Lord Frost has warned the EU to not overreact with “massive and disproportionate retaliation” if the UK triggers Article 16.
The minister for EU relations was speaking in the House of Lords as talks on negotiations over the implementation of the Northern Ireland Protocol moved into their fourth week with little sign of progress.
With the EU’s lead negotiator Maros Sefcovic warning of “serious consequences” if the UK suspended parts of the Protocol, Frost said it was the UK’s “only option” if negotiations fail, the FT reports.
He said: “I gently suggest that our European friends should stay calm and keep things in proportion. They might remind themselves that no government and no country has a greater interest in stability and security in Northern Ireland, in the Belfast Agreement, than we do.”
Sefcovic met EU ambassadors in Brussels yesterday to discuss possible retaliatory measures against the UK and will meet Frost in London on Friday.
Frost urged Brussels to engage with the proposals Britain made in a command paper in July, reports Politico.
The EU responded with its own proposals last month, but the two sides have been locked in unproductive talks since then.
The Protocol was drawn up to protect the EU’s single market after Brexit while avoiding a hard border in Ireland.
It has proved unpopular with Northern Ireland’s unionist politicians and the UK government has argued it causes unnecessary bureaucracy for goods moving from Great Britain into the region.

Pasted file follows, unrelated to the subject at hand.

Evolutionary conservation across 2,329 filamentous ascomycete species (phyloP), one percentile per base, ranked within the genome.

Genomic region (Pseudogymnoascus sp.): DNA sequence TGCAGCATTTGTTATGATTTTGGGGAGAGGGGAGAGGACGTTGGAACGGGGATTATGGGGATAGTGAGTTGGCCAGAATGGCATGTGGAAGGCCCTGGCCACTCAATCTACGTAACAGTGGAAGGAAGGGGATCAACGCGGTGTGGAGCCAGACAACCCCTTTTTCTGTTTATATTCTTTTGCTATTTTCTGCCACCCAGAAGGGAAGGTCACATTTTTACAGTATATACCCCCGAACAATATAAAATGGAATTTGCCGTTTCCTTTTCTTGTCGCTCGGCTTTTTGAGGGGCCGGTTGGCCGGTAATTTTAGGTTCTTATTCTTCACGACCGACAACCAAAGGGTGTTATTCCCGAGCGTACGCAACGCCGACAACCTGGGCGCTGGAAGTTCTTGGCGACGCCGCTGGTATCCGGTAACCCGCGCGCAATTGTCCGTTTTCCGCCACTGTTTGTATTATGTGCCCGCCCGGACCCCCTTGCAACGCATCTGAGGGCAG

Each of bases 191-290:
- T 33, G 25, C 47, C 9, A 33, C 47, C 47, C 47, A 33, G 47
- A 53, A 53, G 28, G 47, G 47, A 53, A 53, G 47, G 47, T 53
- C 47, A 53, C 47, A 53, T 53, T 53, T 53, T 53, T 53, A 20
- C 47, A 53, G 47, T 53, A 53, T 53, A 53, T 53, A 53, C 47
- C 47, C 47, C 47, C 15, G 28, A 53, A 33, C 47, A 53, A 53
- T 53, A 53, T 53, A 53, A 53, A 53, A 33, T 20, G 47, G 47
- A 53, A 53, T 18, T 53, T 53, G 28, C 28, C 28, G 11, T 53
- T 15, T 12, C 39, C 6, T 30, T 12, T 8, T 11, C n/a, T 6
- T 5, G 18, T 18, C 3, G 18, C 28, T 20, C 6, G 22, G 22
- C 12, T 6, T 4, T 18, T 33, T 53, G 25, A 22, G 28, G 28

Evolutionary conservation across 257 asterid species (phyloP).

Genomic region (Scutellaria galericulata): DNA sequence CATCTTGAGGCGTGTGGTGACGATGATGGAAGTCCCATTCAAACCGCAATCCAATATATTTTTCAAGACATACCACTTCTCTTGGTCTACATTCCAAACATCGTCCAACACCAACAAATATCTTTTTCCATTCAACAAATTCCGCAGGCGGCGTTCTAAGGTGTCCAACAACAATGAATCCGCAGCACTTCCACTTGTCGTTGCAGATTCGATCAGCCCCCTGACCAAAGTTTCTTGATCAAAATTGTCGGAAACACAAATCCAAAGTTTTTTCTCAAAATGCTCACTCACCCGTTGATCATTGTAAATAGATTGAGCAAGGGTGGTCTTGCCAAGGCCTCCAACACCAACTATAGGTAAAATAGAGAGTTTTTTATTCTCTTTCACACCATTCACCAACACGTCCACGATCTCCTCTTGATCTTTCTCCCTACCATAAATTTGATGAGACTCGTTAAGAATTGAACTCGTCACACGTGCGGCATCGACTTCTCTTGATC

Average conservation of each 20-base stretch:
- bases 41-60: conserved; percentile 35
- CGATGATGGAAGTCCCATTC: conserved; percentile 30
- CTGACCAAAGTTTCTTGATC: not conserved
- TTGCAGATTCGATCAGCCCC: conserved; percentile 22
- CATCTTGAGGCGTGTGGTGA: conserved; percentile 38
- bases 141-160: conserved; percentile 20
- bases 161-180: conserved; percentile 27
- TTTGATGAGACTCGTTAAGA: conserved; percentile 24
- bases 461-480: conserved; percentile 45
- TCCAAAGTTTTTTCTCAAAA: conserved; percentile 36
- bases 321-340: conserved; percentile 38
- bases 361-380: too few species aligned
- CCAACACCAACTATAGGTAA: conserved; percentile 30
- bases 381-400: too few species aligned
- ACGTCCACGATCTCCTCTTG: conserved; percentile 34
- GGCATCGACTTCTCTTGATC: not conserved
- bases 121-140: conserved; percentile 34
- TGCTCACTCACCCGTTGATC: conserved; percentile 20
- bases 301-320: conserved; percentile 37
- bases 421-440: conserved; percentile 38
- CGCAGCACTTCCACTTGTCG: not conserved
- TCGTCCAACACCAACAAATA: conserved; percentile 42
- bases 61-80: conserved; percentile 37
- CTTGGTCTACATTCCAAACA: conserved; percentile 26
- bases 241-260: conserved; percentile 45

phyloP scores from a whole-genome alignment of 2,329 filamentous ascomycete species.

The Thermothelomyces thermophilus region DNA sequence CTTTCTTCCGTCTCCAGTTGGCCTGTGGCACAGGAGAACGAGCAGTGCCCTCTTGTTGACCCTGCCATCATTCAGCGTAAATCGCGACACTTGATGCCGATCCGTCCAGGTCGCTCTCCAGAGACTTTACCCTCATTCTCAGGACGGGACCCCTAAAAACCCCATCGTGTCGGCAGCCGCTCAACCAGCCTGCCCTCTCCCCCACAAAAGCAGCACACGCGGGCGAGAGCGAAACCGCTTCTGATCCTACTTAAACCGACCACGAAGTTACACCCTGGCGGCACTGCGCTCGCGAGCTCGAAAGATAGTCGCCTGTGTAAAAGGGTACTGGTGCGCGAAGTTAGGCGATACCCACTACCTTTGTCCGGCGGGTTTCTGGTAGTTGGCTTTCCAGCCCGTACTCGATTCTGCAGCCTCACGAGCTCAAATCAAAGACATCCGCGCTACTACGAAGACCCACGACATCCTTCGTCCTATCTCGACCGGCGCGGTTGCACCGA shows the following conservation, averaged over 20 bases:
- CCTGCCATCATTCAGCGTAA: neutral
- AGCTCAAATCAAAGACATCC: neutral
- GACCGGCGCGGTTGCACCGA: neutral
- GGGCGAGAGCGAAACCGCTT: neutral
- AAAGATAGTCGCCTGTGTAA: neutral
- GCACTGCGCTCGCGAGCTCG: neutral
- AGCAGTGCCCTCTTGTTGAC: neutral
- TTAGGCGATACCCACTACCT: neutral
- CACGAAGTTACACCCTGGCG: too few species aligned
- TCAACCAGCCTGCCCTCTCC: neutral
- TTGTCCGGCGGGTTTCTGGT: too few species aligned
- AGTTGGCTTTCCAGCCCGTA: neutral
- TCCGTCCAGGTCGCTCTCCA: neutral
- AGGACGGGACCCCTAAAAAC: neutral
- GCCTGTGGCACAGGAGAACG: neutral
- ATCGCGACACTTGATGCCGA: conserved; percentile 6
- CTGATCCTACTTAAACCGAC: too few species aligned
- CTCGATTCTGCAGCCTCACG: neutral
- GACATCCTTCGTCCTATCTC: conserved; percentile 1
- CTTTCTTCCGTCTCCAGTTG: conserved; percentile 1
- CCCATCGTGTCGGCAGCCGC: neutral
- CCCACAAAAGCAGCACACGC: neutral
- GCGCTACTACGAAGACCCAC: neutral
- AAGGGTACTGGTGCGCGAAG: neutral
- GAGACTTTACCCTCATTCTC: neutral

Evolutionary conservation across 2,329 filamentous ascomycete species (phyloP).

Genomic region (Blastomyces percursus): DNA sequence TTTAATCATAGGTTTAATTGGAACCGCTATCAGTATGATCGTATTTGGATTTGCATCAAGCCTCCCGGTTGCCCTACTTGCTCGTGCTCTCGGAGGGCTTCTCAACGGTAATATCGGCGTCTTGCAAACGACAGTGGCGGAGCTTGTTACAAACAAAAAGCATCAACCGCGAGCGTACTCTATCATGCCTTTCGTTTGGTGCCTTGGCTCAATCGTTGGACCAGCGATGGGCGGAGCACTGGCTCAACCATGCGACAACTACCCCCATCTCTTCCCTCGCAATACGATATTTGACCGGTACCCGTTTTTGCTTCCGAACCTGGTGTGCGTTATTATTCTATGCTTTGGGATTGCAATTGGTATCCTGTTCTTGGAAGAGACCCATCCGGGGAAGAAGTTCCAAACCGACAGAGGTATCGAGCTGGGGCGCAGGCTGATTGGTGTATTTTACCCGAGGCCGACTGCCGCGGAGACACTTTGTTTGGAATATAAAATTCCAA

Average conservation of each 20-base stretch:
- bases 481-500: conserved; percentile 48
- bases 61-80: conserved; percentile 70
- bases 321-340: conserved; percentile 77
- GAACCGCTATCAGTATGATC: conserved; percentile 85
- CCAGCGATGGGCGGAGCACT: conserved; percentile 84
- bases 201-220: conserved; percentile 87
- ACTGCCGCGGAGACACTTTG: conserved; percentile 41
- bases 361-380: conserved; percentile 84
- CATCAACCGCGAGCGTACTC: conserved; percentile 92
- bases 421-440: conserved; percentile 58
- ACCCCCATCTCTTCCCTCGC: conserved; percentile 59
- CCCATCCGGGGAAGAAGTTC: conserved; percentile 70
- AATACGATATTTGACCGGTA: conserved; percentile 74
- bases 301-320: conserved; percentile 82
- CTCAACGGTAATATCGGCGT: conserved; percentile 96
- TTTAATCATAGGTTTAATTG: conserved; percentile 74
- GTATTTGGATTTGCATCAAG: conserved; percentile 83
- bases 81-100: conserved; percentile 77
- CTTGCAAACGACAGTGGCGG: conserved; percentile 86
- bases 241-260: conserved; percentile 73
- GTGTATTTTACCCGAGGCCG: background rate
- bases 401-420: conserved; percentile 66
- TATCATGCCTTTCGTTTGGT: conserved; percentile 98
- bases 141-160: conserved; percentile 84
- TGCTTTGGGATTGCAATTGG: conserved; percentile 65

Brussels continues to have the backing of Joe Biden in the dispute, reports the Express.
Ursula von der Leyen, the European Commission president, met with the US president in Washington yesterday.
Afterwards she said that they shared their assessment that the protocol was essential to safeguarding peace and stability in Northern Ireland.
As explained in the IOE&IT Daily Update, Article 16 is a safeguard open to both the UK and EU if they feel that the Protocol has caused “serious economic, societal or environmental difficulties” or the “diversion of trade”.
Triggering it could have various ramifications for UK trade with the EU, depending on the bloc’s response.
These could range from an increase in customs checks at the border, to targeted tariffs on British goods, or even the withdrawal of the post-Brexit trade deal agreed between the UK and EU at the end of last year.
If the EU were to withdraw from the trade agreement, it would have to give the UK 12 months’ notice of this.